The ASUU hierarchy has resolved to remain on strike and the government continues to withhold lecturers’ salaries. Most Professors are what you might call in the Nigerian parlance ‘big boys’. They have other means of survival. Such a category of lecturers can remain on strike forever. What about other categories of lecturers, the young and vibrant ones who eagerly expect their salaries at the end of every month? What about husband and wife who are lecturers? How are these people surviving? Everyone is talking about the plight of students and how they are affected by the strike. What about the welfare of their lecturers? Lecturers who are due to be promoted can’t be promoted. PhD students who are supposed to graduate in the past months are stuck in the mire. Research is grounded. Learning is impaired too.
The Federal Government has a responsibility to ensure, one way or another that the strike is called off immediately and lecturers are promptly paid. Muhammadu Buhari should immediately meet ASUU officials directly, use every method known to him, beg, cajole, genuflect, and plead with them to see reasons or pay them. That is what a responsible and responsive leader should do. That is what he promised to do in 2015 while begging Nigerians to vote for him. That is what I call integrity. Someone I respect a lot told me that ASUU is a very stubborn group that does not listen to pleas and peaceful initiatives. How true is that? I teach at a private university therefore, not an ASUU member. But I deeply empathize with my colleagues who are affected by the impasse. We are all involved.
If you are a salary earner, consider for one moment that your salary is withheld for two months. If you are a business owner, consider that your office or business is closed for two months. I am sure you will shudder at such thoughts. Our university lecturers are dying. Their marriages are failing because they are unable to take care of their responsibilities. It is more frustrating because it is not yet fully evident when the strike will be called off. With our universities closed and the lecturers plunged into hardship, the APC government should, on that score, cover its face in utter shame for having the guts to present itself for election next year. It is reprehensible, unforgivable, and at once immoral.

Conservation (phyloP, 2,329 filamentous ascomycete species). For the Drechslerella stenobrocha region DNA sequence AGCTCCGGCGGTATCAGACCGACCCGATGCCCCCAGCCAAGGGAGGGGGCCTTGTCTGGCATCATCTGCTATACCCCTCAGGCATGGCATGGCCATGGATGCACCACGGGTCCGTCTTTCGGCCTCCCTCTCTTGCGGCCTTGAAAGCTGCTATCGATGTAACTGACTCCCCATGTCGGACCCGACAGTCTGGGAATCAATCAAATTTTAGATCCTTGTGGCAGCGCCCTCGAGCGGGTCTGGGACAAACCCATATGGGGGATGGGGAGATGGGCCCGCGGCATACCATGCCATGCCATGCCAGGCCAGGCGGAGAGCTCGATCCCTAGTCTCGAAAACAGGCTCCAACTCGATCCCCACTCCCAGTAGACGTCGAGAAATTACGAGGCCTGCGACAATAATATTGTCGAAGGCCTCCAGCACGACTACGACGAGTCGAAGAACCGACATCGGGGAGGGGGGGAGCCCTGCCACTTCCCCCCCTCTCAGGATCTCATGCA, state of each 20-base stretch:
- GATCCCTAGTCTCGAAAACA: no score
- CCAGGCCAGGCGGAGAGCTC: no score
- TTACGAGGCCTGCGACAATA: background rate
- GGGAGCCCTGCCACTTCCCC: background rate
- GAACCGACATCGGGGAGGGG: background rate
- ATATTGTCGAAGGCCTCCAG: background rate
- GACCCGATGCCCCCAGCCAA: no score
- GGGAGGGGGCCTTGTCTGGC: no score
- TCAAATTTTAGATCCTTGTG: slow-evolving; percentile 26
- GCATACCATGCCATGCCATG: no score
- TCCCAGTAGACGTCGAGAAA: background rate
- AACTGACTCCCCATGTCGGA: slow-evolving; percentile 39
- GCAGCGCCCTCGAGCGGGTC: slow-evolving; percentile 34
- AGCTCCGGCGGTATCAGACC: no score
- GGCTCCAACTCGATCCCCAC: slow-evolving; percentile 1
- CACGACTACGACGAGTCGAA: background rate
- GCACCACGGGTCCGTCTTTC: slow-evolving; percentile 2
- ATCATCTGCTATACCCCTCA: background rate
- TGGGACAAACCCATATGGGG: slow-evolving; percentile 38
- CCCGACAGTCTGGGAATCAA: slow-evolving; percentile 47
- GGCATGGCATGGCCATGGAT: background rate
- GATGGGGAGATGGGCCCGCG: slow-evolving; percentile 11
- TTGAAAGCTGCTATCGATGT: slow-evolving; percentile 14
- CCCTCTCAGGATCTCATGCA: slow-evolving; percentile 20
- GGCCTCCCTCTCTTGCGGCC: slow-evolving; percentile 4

As I write this, Buhari is out of the country. Osinbajo is also out of the country. Nigeria wriggles like a headless chicken desperate to live. How these men manage to sleep with the universities shut down baffles me. How do they eat and belch knowing that university lecturers are starving? Those who argue that university lecturers should not be paid because they didn’t work are mindlessly frolicking in extreme obliquity and pitiable myopia. Tell me something about ‘no work no pay’ and I will tell you something about many Nigerians in history and in contemporary times who didn’t work for one reason or another but were paid. Some former governors are paid pension allowance that amounts to the salary of more than fifty lecturers. When Buhari spent many months in the UK on medical tourism, was he not paid his salary upon return? Nigerian refinery workers are paid salaries every month, isn’t it? How many barrels of oil do they refine? A government that cannot ensure a smooth successive academic system lacks the ethical rationale to be so addressed as a government. Lecturers are dying, yes, many of them are dying slowly. Buhari should find a way to resolve the issues surrounding these problems so that the soul and spirits of lecturers will not perish in the scorching sands of hunger and deprivation.
Promise Adiele PhD
Mountain Top University